Setting of Sun Signal for Irish Terror Reign10
“It is between midnight and dawn that most of the blood is spilled in Ireland,” Guest reported in his followup Ireland at night story. “The popular hour for attacks on police barracks and the round up of Sinn Féinners is 2 a.m. At that hour, if one is in the right place, it is possible to see armored motorcars, with rapid-fire guns poking through their turrets, and motor lorries filled with steel-helmeted, fully armored soldiers speeding through deserted city streets, and over dark country roads, bound on mysterious missions, the object of which will not be disclosed until a day or two later at military headquarters.”
Guest referenced the Jan. 31 roundup of 100 Sinn Féin members across the country after the installation of local officers in eight cities, “but half of them were released within a few hours of their arrests.”
NEXT: Sinn Féin in Name of Patriotism Commits Shocking Outrages
- Passport application. National Archives and Records Administration (NARA); Washington D.C.; Roll #: 1020; Volume #: Roll 1020 – Certificates: 152750-153125, 29 Dec 1919-30 Dec 1919, via Ancestry.com.
- “Ireland By Day Seems Land of Peace” , Akron (Ohio) Evening Times, March 8, 1920.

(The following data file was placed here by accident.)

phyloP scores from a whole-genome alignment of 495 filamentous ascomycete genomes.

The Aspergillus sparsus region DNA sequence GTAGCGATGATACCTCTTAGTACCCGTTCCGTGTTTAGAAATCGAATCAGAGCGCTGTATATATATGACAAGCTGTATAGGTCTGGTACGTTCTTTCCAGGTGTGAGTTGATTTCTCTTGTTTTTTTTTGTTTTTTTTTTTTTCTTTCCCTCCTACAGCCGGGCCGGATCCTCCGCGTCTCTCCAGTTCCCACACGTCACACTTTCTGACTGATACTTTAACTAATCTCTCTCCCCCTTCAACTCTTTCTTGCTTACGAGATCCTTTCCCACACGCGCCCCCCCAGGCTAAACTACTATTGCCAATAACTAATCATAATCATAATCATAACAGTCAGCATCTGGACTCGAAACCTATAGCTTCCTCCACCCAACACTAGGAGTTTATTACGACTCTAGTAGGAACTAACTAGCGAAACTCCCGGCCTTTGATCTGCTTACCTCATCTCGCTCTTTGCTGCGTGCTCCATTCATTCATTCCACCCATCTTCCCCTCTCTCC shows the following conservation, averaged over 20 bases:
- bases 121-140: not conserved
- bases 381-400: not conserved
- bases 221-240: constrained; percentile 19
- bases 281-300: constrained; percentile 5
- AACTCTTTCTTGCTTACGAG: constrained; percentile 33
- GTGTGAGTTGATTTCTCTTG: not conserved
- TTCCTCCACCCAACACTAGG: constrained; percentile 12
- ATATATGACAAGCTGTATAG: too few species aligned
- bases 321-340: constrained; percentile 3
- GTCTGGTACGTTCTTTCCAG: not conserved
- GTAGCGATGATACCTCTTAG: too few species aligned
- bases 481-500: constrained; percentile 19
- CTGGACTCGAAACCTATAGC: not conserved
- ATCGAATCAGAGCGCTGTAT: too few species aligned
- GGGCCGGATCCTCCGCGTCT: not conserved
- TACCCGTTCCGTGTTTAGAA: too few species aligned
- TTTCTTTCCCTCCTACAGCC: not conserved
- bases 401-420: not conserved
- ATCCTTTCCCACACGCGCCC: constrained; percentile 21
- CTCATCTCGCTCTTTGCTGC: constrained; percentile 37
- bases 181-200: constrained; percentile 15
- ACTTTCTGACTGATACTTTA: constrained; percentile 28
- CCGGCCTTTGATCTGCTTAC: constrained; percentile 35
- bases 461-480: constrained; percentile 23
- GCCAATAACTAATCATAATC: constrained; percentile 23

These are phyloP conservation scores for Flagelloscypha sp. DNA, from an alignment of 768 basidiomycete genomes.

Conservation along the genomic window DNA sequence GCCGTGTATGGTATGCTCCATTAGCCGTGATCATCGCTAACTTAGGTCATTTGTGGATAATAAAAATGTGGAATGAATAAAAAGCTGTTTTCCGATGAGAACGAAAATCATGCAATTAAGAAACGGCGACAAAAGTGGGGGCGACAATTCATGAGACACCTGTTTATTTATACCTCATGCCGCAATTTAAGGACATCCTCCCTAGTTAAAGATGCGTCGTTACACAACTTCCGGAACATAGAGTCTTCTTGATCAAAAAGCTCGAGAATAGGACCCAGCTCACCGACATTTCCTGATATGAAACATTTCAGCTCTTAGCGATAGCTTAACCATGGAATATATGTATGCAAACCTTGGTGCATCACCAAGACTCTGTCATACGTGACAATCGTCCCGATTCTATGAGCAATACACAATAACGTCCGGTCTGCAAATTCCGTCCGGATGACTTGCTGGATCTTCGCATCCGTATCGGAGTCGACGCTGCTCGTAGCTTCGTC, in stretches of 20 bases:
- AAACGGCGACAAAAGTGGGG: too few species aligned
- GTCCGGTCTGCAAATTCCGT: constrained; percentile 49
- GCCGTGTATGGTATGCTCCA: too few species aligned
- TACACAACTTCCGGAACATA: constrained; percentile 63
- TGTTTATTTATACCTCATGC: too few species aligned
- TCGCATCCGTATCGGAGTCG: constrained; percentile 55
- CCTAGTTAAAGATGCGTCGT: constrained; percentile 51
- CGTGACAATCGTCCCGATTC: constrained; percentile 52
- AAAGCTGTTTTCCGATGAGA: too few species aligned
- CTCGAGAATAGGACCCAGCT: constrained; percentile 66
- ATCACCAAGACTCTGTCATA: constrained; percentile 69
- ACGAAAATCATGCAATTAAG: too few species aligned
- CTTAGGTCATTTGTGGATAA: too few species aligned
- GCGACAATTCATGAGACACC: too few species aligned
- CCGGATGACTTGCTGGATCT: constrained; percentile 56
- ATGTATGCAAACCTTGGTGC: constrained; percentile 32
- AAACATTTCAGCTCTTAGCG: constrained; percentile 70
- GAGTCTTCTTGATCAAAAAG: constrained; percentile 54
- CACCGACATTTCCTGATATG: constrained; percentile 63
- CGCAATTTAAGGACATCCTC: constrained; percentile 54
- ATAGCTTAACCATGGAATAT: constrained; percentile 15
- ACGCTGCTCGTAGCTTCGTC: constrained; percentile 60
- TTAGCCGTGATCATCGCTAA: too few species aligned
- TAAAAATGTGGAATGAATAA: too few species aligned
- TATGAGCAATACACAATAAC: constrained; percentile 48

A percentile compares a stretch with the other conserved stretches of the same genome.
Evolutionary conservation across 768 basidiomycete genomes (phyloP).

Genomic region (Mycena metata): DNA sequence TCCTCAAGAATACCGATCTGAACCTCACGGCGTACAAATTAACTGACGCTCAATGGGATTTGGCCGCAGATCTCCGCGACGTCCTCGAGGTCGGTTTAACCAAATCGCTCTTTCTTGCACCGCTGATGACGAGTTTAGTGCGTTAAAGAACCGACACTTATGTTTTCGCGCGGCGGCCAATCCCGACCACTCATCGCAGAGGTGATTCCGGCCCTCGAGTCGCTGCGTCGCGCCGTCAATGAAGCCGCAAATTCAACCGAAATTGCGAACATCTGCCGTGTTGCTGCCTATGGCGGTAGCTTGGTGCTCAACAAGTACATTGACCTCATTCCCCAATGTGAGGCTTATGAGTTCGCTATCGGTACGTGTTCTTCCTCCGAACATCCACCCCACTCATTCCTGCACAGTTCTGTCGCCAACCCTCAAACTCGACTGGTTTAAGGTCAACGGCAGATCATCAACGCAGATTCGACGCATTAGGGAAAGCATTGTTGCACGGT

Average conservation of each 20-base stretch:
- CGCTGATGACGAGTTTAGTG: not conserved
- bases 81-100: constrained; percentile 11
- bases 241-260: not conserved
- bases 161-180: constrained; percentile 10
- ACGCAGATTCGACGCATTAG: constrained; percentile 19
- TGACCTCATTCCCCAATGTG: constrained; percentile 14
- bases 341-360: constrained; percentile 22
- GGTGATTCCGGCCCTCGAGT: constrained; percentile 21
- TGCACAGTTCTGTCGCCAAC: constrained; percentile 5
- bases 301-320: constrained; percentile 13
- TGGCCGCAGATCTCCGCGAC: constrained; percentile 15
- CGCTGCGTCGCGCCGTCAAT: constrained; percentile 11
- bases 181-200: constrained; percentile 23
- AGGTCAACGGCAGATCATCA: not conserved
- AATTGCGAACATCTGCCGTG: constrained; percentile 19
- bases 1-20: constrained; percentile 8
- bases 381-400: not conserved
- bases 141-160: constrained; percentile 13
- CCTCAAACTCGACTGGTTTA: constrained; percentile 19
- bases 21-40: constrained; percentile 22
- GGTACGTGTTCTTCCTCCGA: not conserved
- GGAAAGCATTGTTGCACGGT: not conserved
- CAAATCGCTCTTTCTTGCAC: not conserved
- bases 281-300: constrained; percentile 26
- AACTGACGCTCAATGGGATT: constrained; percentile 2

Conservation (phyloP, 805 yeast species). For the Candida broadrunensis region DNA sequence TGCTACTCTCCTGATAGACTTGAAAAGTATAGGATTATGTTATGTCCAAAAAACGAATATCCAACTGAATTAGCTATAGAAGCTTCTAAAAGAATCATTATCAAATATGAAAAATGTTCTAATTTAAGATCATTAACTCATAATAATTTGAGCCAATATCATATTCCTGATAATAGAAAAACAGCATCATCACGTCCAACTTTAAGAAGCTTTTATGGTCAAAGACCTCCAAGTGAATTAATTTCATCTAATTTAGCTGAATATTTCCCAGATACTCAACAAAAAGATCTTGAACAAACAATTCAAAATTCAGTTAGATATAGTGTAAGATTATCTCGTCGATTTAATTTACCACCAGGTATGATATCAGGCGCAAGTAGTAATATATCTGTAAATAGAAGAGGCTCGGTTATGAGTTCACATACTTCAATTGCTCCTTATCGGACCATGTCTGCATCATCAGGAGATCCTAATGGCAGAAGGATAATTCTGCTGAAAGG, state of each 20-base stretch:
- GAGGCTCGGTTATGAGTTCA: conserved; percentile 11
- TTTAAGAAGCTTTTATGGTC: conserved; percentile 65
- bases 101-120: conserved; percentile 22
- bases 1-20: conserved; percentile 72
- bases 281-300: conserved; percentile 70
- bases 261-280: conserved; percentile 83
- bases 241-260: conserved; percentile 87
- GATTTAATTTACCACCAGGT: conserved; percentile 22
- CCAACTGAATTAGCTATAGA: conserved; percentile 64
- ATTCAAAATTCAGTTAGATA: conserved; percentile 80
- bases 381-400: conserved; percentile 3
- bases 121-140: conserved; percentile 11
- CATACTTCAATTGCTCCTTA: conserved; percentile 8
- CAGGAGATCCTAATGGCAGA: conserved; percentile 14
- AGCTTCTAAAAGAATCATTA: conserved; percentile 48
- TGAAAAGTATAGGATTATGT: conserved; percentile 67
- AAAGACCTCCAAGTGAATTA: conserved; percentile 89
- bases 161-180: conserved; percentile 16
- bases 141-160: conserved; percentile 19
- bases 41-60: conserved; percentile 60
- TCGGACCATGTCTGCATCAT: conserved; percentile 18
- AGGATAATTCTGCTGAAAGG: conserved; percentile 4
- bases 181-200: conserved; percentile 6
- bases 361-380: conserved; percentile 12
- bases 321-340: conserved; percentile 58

- “Harry F. Guest Hit By Auto” , Times Union (Brooklyn, N.Y.) June 27, 1917.
- United States, Selective Service System. World War I Selective Service System Draft Registration Cards, 1917-1918. Washington, D.C.: National Archives and Records Administration. M1509, 4,582 rolls, via Ancestry.com. The U.S. Food Administration, created in August 1917, was “given broad powers to control the production, distribution, and conservation of food,” according to the U.S. National Archives & Records Administration finding guide. The agency “relied heavily on using the ‘weapon of publicity’ to appeal to the ‘patriotism and loyalty of citizens.’ “
- “Sees Fort Worth As Big Oil Center”, Fort Worth Record-Telegram, May 27, 1919.
- 1910 and 1930 U.S. Census; and 1915 New York State Census. Guest was on his way to Ireland during the 1920 U.S. Census.; December 1919 passport application; June 1917 newspaper story; and September 1918 draft registration.
- 1920; Arrival: New York, New York; Microfilm Serial: T715, 1897-1957; Microfilm Roll: Roll 2734; Line: 18; Page Number: 27
- The Baltimore Sun, March 8, 1920.
- The Baltimore Sun, March 9, 1920.